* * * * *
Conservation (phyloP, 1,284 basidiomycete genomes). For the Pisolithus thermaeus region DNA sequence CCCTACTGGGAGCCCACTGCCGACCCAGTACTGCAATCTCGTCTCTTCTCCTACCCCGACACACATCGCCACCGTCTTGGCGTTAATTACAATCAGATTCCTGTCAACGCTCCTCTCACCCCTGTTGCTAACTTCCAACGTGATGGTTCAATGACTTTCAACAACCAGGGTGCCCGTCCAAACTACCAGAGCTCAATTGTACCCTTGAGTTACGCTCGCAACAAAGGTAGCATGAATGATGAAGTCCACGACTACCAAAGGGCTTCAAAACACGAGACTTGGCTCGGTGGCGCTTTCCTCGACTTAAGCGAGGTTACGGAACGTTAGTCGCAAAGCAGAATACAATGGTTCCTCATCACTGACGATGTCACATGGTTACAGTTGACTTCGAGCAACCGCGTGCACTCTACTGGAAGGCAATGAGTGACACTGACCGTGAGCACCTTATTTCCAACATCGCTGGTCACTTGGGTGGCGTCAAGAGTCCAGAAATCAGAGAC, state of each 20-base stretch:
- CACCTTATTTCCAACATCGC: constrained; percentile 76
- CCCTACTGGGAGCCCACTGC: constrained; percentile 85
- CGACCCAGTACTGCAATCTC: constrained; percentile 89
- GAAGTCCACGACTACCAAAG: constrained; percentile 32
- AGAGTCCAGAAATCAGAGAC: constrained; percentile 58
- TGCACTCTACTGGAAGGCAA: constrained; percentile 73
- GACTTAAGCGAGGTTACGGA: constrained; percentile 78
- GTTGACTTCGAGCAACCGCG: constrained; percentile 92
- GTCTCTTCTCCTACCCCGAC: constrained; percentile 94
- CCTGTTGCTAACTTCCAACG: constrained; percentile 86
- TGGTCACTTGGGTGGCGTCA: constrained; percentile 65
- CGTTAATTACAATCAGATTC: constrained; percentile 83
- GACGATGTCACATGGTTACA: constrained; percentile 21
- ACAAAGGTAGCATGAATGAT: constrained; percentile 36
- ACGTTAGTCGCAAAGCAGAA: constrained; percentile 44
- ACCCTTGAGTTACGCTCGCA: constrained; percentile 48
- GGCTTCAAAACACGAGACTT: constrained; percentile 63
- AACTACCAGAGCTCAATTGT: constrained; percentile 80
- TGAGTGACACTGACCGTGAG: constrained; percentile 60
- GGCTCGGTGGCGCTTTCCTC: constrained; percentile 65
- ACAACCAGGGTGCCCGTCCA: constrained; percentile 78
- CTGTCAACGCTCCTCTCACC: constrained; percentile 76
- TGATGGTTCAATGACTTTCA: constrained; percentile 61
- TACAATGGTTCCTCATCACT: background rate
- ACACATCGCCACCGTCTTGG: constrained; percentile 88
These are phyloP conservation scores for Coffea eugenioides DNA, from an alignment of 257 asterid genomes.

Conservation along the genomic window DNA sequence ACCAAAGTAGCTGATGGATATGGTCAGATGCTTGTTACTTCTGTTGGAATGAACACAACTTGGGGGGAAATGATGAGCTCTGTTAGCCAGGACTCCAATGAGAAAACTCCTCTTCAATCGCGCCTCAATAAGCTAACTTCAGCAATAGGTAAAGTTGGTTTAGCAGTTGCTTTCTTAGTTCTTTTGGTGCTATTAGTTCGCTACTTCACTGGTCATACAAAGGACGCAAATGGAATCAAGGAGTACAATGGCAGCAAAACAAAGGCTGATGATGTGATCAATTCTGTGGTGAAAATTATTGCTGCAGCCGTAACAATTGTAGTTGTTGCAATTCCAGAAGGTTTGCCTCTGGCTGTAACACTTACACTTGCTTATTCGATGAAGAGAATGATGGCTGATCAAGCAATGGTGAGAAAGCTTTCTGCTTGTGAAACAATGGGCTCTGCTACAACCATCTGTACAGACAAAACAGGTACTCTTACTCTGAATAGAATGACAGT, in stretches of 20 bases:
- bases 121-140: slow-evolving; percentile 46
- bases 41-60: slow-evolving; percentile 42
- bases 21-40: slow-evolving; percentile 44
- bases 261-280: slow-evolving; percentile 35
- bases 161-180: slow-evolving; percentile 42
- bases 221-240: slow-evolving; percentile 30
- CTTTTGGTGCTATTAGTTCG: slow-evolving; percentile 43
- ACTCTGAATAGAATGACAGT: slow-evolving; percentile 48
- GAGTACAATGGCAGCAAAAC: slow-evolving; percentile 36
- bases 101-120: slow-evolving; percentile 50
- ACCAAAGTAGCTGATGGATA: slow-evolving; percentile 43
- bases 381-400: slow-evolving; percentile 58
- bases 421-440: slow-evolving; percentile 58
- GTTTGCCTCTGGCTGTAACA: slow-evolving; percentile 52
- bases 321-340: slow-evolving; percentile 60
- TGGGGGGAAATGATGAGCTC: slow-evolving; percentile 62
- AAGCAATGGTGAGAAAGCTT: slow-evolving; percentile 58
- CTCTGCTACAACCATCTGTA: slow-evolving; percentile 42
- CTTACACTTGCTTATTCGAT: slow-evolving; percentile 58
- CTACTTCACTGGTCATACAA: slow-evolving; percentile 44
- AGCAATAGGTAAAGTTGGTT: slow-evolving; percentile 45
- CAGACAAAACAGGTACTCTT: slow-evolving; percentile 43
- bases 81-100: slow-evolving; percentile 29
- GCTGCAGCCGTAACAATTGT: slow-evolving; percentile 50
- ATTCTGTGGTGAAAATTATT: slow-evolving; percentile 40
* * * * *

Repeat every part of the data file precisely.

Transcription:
Conservation (phyloP, 1,284 basidiomycete genomes). For the Pisolithus thermaeus region DNA sequence CCCTACTGGGAGCCCACTGCCGACCCAGTACTGCAATCTCGTCTCTTCTCCTACCCCGACACACATCGCCACCGTCTTGGCGTTAATTACAATCAGATTCCTGTCAACGCTCCTCTCACCCCTGTTGCTAACTTCCAACGTGATGGTTCAATGACTTTCAACAACCAGGGTGCCCGTCCAAACTACCAGAGCTCAATTGTACCCTTGAGTTACGCTCGCAACAAAGGTAGCATGAATGATGAAGTCCACGACTACCAAAGGGCTTCAAAACACGAGACTTGGCTCGGTGGCGCTTTCCTCGACTTAAGCGAGGTTACGGAACGTTAGTCGCAAAGCAGAATACAATGGTTCCTCATCACTGACGATGTCACATGGTTACAGTTGACTTCGAGCAACCGCGTGCACTCTACTGGAAGGCAATGAGTGACACTGACCGTGAGCACCTTATTTCCAACATCGCTGGTCACTTGGGTGGCGTCAAGAGTCCAGAAATCAGAGAC, state of each 20-base stretch:
- CACCTTATTTCCAACATCGC: constrained; percentile 76
- CCCTACTGGGAGCCCACTGC: constrained; percentile 85
- CGACCCAGTACTGCAATCTC: constrained; percentile 89
- GAAGTCCACGACTACCAAAG: constrained; percentile 32
- AGAGTCCAGAAATCAGAGAC: constrained; percentile 58
- TGCACTCTACTGGAAGGCAA: constrained; percentile 73
- GACTTAAGCGAGGTTACGGA: constrained; percentile 78
- GTTGACTTCGAGCAACCGCG: constrained; percentile 92
- GTCTCTTCTCCTACCCCGAC: constrained; percentile 94
- CCTGTTGCTAACTTCCAACG: constrained; percentile 86
- TGGTCACTTGGGTGGCGTCA: constrained; percentile 65
- CGTTAATTACAATCAGATTC: constrained; percentile 83
- GACGATGTCACATGGTTACA: constrained; percentile 21
- ACAAAGGTAGCATGAATGAT: constrained; percentile 36
- ACGTTAGTCGCAAAGCAGAA: constrained; percentile 44
- ACCCTTGAGTTACGCTCGCA: constrained; percentile 48
- GGCTTCAAAACACGAGACTT: constrained; percentile 63
- AACTACCAGAGCTCAATTGT: constrained; percentile 80
- TGAGTGACACTGACCGTGAG: constrained; percentile 60
- GGCTCGGTGGCGCTTTCCTC: constrained; percentile 65
- ACAACCAGGGTGCCCGTCCA: constrained; percentile 78
- CTGTCAACGCTCCTCTCACC: constrained; percentile 76
- TGATGGTTCAATGACTTTCA: constrained; percentile 61
- TACAATGGTTCCTCATCACT: background rate
- ACACATCGCCACCGTCTTGG: constrained; percentile 88
These are phyloP conservation scores for Coffea eugenioides DNA, from an alignment of 257 asterid genomes.

Conservation along the genomic window DNA sequence ACCAAAGTAGCTGATGGATATGGTCAGATGCTTGTTACTTCTGTTGGAATGAACACAACTTGGGGGGAAATGATGAGCTCTGTTAGCCAGGACTCCAATGAGAAAACTCCTCTTCAATCGCGCCTCAATAAGCTAACTTCAGCAATAGGTAAAGTTGGTTTAGCAGTTGCTTTCTTAGTTCTTTTGGTGCTATTAGTTCGCTACTTCACTGGTCATACAAAGGACGCAAATGGAATCAAGGAGTACAATGGCAGCAAAACAAAGGCTGATGATGTGATCAATTCTGTGGTGAAAATTATTGCTGCAGCCGTAACAATTGTAGTTGTTGCAATTCCAGAAGGTTTGCCTCTGGCTGTAACACTTACACTTGCTTATTCGATGAAGAGAATGATGGCTGATCAAGCAATGGTGAGAAAGCTTTCTGCTTGTGAAACAATGGGCTCTGCTACAACCATCTGTACAGACAAAACAGGTACTCTTACTCTGAATAGAATGACAGT, in stretches of 20 bases:
- bases 121-140: slow-evolving; percentile 46
- bases 41-60: slow-evolving; percentile 42
- bases 21-40: slow-evolving; percentile 44
- bases 261-280: slow-evolving; percentile 35
- bases 161-180: slow-evolving; percentile 42
- bases 221-240: slow-evolving; percentile 30
- CTTTTGGTGCTATTAGTTCG: slow-evolving; percentile 43
- ACTCTGAATAGAATGACAGT: slow-evolving; percentile 48
- GAGTACAATGGCAGCAAAAC: slow-evolving; percentile 36
- bases 101-120: slow-evolving; percentile 50
- ACCAAAGTAGCTGATGGATA: slow-evolving; percentile 43
- bases 381-400: slow-evolving; percentile 58
- bases 421-440: slow-evolving; percentile 58
- GTTTGCCTCTGGCTGTAACA: slow-evolving; percentile 52
- bases 321-340: slow-evolving; percentile 60
- TGGGGGGAAATGATGAGCTC: slow-evolving; percentile 62
- AAGCAATGGTGAGAAAGCTT: slow-evolving; percentile 58
- CTCTGCTACAACCATCTGTA: slow-evolving; percentile 42
- CTTACACTTGCTTATTCGAT: slow-evolving; percentile 58
- CTACTTCACTGGTCATACAA: slow-evolving; percentile 44
- AGCAATAGGTAAAGTTGGTT: slow-evolving; percentile 45
- CAGACAAAACAGGTACTCTT: slow-evolving; percentile 43
- bases 81-100: slow-evolving; percentile 29
- GCTGCAGCCGTAACAATTGT: slow-evolving; percentile 50
- ATTCTGTGGTGAAAATTATT: slow-evolving; percentile 40